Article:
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A brief note on why the progressive blog movement failed

2013 October 27
by Ian Welsh

In the early 2000s progressive blogging seemed like a big deal.  At the first Yearly Kos, as it was called then, big name politicians came and kissed our ass.  We were covered by major newspaper and TV outlets.  Etc…

Today, we are nothing.

The reason is simple: we could not elect enough of our people. We could not instill sufficient fear.  We could not defeat incumbents.  We did not produce juice.  Clark and Dean didn’t win the 2004 Presidential nomination. Dean was taken out in a particularly nasty fashion (via the manufactured Dean Scream.)

The turning point was when Joe Lieberman, though defeated in a primary, managed to be elected anyway.  After the 2006 House capture by Democrats, Pelosi’s democrats betrayed the fundamental principles that the prog blogosphere stood for: they did nothing to stop the war, for example.  The Prog blogosphere took it, and worse, most of the blogs that did come out against House Democratic Vichy behaviour, lost audience.  (Yes, they did. I tracked this stuff carefully at the time.)

The nail in the coffin was the 2008 primaries.  To put it simply, Obama bypassed the blogging gatekeepers. Commenters, whether free or bought (and yes, I believe many were on the payroll) capsized DKos and other major blogs.  Obama did not need the gatekeepers, he simply bought out the movement.  The bloggers were irrelevant.  At least one major blogger acted as a conduit for Obama hits: was fed oppo, and put that oppo out there.

After 2008 everyone knew that they didn’t need prog-bloggers and that they didn’t really need to fear bloggers. (They may be annoyed by “Firebaggers”, they do not fear them.)

Unlike the Tea Party, most left wingers don’t really believe their own ideology.  They put partisanship first, or they put the color of a candidate’s skin or the shape of their genitals over the candidate’s policy.  Identity is more important to them than how many brown children that politician is killing.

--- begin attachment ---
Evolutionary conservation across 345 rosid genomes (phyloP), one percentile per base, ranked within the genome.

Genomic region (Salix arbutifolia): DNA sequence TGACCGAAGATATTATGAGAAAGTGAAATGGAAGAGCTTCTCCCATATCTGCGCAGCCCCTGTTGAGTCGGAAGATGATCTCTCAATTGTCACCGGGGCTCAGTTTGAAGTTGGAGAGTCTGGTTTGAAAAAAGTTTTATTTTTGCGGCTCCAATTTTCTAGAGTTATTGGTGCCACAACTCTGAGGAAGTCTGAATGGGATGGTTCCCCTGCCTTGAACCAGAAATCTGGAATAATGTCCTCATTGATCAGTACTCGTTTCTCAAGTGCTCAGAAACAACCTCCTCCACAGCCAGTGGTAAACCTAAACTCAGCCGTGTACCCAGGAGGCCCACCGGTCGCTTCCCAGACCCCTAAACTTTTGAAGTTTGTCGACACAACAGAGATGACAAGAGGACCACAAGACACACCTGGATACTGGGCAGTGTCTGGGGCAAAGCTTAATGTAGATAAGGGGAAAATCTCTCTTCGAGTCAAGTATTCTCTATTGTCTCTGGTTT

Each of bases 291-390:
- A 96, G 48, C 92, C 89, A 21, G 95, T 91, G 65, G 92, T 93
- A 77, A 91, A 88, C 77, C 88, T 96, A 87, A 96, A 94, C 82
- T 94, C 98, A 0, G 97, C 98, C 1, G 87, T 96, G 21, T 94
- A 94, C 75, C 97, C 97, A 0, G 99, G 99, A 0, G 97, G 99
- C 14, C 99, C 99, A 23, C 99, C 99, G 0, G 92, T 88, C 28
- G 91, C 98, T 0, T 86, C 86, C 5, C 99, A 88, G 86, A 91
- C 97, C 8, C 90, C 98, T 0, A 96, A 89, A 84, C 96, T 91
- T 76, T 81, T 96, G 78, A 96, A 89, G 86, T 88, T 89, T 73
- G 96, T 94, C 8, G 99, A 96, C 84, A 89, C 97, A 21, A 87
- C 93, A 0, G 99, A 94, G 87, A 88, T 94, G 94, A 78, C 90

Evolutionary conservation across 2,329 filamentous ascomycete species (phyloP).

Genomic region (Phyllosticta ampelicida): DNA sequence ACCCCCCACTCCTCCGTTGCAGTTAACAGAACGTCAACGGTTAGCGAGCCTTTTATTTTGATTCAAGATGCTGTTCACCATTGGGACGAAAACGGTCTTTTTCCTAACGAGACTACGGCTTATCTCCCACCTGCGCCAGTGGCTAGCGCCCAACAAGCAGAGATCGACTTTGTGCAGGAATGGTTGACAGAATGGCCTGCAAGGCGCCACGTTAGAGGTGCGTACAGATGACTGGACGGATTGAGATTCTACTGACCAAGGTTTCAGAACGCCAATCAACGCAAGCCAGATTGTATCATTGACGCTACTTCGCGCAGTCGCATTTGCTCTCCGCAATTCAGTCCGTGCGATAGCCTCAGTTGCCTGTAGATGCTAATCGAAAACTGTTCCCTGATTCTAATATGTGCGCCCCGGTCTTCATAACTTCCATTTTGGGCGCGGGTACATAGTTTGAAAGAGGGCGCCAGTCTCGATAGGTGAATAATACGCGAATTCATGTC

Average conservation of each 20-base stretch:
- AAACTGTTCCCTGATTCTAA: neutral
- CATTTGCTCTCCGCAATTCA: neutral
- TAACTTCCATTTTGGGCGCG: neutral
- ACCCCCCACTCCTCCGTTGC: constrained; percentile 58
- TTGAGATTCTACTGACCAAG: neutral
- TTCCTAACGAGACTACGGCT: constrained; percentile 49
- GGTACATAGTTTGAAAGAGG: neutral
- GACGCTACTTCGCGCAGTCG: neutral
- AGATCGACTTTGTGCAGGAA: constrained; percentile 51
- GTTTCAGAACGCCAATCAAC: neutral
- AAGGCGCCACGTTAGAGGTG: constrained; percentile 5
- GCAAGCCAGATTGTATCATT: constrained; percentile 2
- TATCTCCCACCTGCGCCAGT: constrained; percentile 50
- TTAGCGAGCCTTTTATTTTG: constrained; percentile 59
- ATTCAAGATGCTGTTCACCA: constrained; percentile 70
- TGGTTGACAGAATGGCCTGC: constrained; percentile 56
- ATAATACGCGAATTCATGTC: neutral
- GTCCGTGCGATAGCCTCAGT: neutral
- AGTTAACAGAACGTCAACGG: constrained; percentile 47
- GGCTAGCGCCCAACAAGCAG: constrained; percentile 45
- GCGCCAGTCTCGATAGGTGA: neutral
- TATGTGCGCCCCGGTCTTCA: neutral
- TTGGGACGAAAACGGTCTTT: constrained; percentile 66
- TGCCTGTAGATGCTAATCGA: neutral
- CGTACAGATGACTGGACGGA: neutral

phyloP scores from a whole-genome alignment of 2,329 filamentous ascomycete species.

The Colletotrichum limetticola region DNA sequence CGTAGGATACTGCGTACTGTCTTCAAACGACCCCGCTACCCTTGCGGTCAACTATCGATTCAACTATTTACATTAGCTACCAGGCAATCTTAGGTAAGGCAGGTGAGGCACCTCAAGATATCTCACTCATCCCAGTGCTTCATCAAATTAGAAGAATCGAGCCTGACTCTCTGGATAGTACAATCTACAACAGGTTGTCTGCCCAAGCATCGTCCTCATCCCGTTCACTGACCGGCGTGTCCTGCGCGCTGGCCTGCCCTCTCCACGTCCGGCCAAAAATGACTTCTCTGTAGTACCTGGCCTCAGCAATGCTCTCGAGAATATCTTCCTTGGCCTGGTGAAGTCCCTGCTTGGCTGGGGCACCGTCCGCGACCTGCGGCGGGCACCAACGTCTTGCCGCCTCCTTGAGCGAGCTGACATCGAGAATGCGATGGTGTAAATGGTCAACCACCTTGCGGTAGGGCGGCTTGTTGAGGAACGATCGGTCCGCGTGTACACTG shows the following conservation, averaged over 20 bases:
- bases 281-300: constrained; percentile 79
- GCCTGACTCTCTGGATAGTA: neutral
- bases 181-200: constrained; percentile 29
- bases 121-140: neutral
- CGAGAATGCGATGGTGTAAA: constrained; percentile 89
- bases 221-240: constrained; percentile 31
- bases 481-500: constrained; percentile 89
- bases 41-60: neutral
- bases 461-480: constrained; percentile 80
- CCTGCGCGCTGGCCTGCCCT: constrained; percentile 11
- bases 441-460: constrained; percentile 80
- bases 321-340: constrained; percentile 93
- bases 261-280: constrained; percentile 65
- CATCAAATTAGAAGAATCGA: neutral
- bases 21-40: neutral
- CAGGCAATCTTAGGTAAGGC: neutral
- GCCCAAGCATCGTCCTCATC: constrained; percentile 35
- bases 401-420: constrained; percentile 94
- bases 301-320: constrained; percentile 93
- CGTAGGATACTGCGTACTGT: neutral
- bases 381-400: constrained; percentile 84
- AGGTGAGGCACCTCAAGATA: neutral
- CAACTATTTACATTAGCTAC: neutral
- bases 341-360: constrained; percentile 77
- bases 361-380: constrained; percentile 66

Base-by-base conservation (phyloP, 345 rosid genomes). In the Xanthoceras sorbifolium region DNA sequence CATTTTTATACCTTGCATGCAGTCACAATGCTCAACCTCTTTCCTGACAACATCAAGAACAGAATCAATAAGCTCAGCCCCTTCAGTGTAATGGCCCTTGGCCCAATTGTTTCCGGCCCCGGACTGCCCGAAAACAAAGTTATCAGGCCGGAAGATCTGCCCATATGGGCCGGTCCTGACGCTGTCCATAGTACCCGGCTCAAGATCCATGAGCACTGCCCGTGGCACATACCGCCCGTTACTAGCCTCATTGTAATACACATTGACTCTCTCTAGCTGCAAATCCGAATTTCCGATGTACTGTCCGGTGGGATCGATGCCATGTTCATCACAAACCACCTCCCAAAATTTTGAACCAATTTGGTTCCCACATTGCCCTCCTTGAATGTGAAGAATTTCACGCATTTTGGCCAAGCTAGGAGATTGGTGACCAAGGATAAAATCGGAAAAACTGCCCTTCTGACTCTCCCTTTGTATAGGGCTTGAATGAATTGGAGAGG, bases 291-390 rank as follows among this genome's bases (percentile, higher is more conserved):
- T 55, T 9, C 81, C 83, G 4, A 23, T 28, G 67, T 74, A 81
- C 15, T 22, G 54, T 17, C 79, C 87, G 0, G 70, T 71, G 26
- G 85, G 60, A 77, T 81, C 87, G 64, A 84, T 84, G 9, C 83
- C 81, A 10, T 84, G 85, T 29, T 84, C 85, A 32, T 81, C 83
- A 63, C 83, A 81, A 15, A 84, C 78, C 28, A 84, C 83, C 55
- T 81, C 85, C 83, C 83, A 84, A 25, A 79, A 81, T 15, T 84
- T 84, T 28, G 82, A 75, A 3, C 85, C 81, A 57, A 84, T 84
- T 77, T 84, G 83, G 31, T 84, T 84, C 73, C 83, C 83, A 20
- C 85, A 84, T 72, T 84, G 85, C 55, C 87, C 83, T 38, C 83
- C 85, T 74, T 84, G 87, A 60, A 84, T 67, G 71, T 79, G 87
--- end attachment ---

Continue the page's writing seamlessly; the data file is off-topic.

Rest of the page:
So progressives have no power, because they have no principles: they cannot be expected to actually vote for the most progressive candidate, to successfully primary candidates, to care about policy first and identity second, to not take scraps from the table and sell out other progressive’s interests.

The Tea Party, say what you will about them, gets a great deal of obeisance from Republicans for one simple reason: they will primary you if they don’t like how you’ve been voting, and they’ll probably win that primary.  They are feared.  Progressives are not feared, because they do not believe enough in their ostensible principles to act on them in an effective fashion.

That is why the progressive revolution of the early 2000s failed.  If you want the next left wing push to succeed, whatever it is called, learn the lessons of the last failure.

(Note: I poured years of my life into the movement. Its failure is my failure, and I take no pleasure in it at all.)

129 Responses
  1. Kal permalink
    October 30, 2013

    The joke, I’m afraid–and it’s not a very funny one–is on people who thought “progressive blogging” was a movement.